Pyoderma Gangrenosum

Martin Vera's picture
sickle cell anemia testing - atypical wound etiology assessment

By Martin D. Vera LVN, CWS

As devoted clinicians to the field of wound management we take a responsibility to educate ourselves and others about wound etiologies and characteristics, as well as management of barriers to achieve positive outcomes. We spend a great deal of our careers learning about the most common offenders, such as pressure injuries, diabetic foot ulcers, venous stasis ulcers, arterial wounds, amputations, and traumatic wounds, to name a few. However, as our careers unfold we are faced with extra challenges, and atypical wounds are among them.

Temple University School of Podiatric Medicine's picture
wound care journal club

By Temple University School of Podiatric Medicine Journal Review Club

Editor's note: This post is part of the Temple University School of Podiatric Medicine (TUSPM) journal review club blog series. In each blog post, a TUSPM student will review a journal article relevant to wound management and related topics and provide their evaluation of the clinical research therein.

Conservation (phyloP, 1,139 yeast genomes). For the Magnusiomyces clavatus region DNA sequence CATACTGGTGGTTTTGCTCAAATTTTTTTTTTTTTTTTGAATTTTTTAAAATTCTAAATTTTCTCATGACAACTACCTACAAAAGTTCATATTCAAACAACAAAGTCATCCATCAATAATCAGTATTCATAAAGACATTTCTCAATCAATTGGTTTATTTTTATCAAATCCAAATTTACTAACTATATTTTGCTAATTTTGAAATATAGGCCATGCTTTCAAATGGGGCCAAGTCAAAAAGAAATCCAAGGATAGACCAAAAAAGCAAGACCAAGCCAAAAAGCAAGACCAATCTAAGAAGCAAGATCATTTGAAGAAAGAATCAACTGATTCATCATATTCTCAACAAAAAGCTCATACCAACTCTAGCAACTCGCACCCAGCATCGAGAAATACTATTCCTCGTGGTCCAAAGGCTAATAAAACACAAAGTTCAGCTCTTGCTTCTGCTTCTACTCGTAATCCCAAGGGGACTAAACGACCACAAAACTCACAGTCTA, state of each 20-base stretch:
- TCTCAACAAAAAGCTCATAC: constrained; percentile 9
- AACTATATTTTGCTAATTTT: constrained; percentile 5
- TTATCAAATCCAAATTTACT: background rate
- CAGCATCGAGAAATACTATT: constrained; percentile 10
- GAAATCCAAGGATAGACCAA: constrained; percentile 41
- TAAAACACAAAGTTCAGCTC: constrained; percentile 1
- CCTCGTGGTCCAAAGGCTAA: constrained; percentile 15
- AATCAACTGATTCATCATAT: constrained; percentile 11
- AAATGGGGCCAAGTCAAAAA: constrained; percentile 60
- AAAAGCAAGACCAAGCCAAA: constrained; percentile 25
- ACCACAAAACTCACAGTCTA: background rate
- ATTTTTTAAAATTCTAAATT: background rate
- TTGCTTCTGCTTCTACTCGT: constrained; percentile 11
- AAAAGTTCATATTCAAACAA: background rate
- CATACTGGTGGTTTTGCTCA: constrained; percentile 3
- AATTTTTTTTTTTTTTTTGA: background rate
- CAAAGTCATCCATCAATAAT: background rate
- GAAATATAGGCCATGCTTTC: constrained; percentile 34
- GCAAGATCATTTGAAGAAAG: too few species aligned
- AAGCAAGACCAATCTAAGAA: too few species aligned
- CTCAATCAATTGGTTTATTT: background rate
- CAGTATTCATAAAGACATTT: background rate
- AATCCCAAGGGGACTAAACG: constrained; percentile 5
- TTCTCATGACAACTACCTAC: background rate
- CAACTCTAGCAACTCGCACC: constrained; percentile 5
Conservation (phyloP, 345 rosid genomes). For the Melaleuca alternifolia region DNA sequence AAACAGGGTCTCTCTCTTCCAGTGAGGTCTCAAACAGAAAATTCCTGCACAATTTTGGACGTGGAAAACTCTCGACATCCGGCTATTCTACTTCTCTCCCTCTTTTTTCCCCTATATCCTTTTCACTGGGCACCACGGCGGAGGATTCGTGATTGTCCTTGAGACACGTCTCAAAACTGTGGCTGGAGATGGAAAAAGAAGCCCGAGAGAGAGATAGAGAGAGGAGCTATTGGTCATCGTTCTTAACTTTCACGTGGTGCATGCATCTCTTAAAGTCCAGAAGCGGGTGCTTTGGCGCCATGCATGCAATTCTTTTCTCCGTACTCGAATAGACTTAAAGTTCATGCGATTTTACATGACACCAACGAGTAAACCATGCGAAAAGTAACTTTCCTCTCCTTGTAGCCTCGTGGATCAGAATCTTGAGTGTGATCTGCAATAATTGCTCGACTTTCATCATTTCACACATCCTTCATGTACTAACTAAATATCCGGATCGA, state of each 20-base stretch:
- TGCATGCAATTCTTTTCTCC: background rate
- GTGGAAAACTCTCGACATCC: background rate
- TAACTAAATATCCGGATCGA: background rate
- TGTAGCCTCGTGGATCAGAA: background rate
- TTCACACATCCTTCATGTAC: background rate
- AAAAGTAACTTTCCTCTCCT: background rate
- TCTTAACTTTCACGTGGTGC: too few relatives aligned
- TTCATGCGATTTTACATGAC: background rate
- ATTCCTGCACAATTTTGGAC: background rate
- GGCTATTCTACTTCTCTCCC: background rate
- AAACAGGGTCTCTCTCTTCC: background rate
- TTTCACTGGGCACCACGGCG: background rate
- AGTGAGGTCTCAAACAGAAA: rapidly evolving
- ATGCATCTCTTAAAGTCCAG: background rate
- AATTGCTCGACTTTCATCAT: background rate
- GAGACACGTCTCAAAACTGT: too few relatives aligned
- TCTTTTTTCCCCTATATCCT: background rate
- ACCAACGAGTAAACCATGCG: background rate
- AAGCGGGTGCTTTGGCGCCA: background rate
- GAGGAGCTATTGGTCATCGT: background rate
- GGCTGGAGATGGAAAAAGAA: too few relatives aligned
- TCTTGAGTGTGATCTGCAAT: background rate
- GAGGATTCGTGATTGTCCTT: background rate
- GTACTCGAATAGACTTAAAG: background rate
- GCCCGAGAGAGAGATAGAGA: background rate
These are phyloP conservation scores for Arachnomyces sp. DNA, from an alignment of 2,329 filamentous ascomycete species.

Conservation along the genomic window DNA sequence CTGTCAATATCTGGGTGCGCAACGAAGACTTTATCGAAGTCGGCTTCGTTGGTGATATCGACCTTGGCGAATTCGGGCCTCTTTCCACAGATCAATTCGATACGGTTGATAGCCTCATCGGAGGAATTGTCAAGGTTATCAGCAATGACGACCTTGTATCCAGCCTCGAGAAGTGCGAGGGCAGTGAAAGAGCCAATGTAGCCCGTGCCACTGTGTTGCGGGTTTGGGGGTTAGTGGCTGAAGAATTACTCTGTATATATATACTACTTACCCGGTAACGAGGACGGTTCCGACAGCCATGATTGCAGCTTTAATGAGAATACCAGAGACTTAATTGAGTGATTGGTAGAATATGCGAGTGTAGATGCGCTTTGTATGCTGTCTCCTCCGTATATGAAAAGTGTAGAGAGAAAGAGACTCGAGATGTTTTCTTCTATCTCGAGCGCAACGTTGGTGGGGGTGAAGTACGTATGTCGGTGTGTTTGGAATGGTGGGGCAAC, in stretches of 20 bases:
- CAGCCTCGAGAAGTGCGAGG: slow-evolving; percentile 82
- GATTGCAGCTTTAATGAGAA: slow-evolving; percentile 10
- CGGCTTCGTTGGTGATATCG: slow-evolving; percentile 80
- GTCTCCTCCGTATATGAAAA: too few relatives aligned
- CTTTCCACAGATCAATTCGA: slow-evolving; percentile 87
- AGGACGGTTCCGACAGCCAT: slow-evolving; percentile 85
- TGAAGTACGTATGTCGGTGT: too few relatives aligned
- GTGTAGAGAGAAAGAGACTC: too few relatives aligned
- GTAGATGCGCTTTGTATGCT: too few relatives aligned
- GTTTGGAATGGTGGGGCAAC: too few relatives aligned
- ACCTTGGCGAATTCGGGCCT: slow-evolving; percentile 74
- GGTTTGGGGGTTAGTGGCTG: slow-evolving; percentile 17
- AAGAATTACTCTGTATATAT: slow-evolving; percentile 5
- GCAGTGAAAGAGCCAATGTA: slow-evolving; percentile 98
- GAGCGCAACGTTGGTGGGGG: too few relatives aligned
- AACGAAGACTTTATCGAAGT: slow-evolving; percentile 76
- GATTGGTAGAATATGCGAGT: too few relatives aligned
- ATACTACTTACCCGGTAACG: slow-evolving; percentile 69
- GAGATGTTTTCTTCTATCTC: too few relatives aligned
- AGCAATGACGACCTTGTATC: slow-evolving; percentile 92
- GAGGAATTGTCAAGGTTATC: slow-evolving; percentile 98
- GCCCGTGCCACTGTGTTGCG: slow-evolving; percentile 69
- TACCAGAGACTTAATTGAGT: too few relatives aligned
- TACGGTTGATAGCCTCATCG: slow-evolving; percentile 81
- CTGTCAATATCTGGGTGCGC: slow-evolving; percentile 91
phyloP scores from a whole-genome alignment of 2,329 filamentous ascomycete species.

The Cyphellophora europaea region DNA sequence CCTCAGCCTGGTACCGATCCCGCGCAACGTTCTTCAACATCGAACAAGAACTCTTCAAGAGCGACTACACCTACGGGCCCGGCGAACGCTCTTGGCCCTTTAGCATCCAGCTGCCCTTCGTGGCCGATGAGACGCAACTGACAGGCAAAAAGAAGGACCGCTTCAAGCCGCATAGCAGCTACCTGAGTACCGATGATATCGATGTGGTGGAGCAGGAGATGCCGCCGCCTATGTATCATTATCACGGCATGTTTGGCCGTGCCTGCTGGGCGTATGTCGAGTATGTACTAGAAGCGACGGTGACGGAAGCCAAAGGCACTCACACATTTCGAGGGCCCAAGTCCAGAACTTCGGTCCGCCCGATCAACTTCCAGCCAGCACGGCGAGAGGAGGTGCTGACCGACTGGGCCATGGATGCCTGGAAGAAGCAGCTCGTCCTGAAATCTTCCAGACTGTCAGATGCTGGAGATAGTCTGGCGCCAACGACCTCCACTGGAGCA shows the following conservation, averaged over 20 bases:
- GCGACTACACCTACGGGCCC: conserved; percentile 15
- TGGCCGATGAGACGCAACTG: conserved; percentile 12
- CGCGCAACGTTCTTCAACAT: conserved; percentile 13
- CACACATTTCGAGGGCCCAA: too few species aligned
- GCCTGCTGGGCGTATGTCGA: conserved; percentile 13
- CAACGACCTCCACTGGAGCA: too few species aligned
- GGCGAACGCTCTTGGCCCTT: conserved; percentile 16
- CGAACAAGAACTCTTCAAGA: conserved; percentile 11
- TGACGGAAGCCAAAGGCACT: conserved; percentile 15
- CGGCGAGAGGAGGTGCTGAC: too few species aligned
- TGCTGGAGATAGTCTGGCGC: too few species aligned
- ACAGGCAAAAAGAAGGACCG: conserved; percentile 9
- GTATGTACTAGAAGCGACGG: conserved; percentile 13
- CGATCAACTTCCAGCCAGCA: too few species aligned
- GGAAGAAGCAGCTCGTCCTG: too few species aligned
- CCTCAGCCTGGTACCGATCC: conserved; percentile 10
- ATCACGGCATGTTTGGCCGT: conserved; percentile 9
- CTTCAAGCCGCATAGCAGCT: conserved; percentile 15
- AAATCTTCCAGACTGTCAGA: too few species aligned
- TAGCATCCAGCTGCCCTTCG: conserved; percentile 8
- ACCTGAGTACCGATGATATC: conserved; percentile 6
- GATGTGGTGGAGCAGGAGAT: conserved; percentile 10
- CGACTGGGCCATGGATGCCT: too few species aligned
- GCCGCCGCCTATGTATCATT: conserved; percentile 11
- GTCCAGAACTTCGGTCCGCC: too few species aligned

Aletha Tippett MD's picture

Naltrexone is an opioid antagonist originally approved by the FDA in the early 1980s for the treatment of heroin addiction. The high dose of 50mg was used, but caused people to become too sick with withdrawal effects, thus falling out of use as few people would take it. What has since been developed in 1986 is low dose naltrexone (LDN), in the 1.5 to 4.5mg range. This low dose has demonstrated some benefit in helping with autoimmune disease. There have been few published studies of limited research showing remarkable results with multiple sclerosis, scleroderma, Crohn's, HIV, fibromyalgia and Parkinson's disease.

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Aletha Tippett MD's picture

By Aletha Tippett MD

Understanding Pathergy and Pyoderma Gangrenosum

Pathergy is an aberration of the skin’s innate reactivity from a homeostatic reactive mode closely coupled to tissue healing to an abnormal destructive/inflammatory mode. Pathergy is not well understood and the cause is unknown. It is a diagnostic criteria for Behcet's disease and there is even a Skin Pathergy Test to help with diagnosis. Pathergy has also been reported in Sweet’s syndrome and it is a hallmark of pyoderma gangrenosum.

Aletha Tippett MD's picture

By Aletha Tippett MD

This month's blog is in response to a comment on Recognizing and Treating Wounds Caused by Pyoderma Gangrenosum:
"What is green clay? Where do you get it? What does it do? Thanks for discussing pg in your blog. I'm working with a person whose ulcer is identical to the photo."